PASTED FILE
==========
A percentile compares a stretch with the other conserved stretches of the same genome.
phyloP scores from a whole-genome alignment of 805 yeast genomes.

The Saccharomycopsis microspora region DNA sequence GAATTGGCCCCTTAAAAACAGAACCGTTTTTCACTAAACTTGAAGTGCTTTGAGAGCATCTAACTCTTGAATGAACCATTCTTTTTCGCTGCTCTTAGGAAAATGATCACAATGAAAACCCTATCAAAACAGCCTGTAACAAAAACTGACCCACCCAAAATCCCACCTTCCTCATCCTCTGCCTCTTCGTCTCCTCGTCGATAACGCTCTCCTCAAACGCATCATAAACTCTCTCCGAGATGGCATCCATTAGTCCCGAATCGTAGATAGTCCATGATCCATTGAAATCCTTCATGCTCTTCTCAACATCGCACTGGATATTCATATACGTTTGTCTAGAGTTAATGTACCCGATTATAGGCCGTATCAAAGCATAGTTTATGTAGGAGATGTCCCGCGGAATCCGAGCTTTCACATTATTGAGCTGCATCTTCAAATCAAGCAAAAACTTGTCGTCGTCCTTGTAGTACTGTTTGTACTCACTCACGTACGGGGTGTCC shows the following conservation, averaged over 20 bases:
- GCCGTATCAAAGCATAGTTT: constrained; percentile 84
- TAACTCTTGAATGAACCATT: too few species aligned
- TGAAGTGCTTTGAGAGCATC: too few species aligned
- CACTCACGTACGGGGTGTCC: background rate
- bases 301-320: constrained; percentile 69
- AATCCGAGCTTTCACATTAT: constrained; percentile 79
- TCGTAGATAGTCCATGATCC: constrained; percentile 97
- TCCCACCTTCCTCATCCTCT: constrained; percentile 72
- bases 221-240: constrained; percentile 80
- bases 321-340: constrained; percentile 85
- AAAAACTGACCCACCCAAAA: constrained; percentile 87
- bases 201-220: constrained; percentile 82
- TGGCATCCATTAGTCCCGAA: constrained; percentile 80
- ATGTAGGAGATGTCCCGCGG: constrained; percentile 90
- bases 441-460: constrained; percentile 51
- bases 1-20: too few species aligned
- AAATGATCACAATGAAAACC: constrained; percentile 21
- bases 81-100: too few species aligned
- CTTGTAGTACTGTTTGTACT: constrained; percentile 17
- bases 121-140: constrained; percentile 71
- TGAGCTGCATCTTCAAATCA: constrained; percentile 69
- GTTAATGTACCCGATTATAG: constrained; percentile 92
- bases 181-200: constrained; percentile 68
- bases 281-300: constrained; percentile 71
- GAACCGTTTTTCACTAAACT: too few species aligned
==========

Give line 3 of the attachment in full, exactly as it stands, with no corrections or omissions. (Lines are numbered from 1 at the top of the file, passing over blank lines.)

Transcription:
The Saccharomycopsis microspora region DNA sequence GAATTGGCCCCTTAAAAACAGAACCGTTTTTCACTAAACTTGAAGTGCTTTGAGAGCATCTAACTCTTGAATGAACCATTCTTTTTCGCTGCTCTTAGGAAAATGATCACAATGAAAACCCTATCAAAACAGCCTGTAACAAAAACTGACCCACCCAAAATCCCACCTTCCTCATCCTCTGCCTCTTCGTCTCCTCGTCGATAACGCTCTCCTCAAACGCATCATAAACTCTCTCCGAGATGGCATCCATTAGTCCCGAATCGTAGATAGTCCATGATCCATTGAAATCCTTCATGCTCTTCTCAACATCGCACTGGATATTCATATACGTTTGTCTAGAGTTAATGTACCCGATTATAGGCCGTATCAAAGCATAGTTTATGTAGGAGATGTCCCGCGGAATCCGAGCTTTCACATTATTGAGCTGCATCTTCAAATCAAGCAAAAACTTGTCGTCGTCCTTGTAGTACTGTTTGTACTCACTCACGTACGGGGTGTCC shows the following conservation, averaged over 20 bases: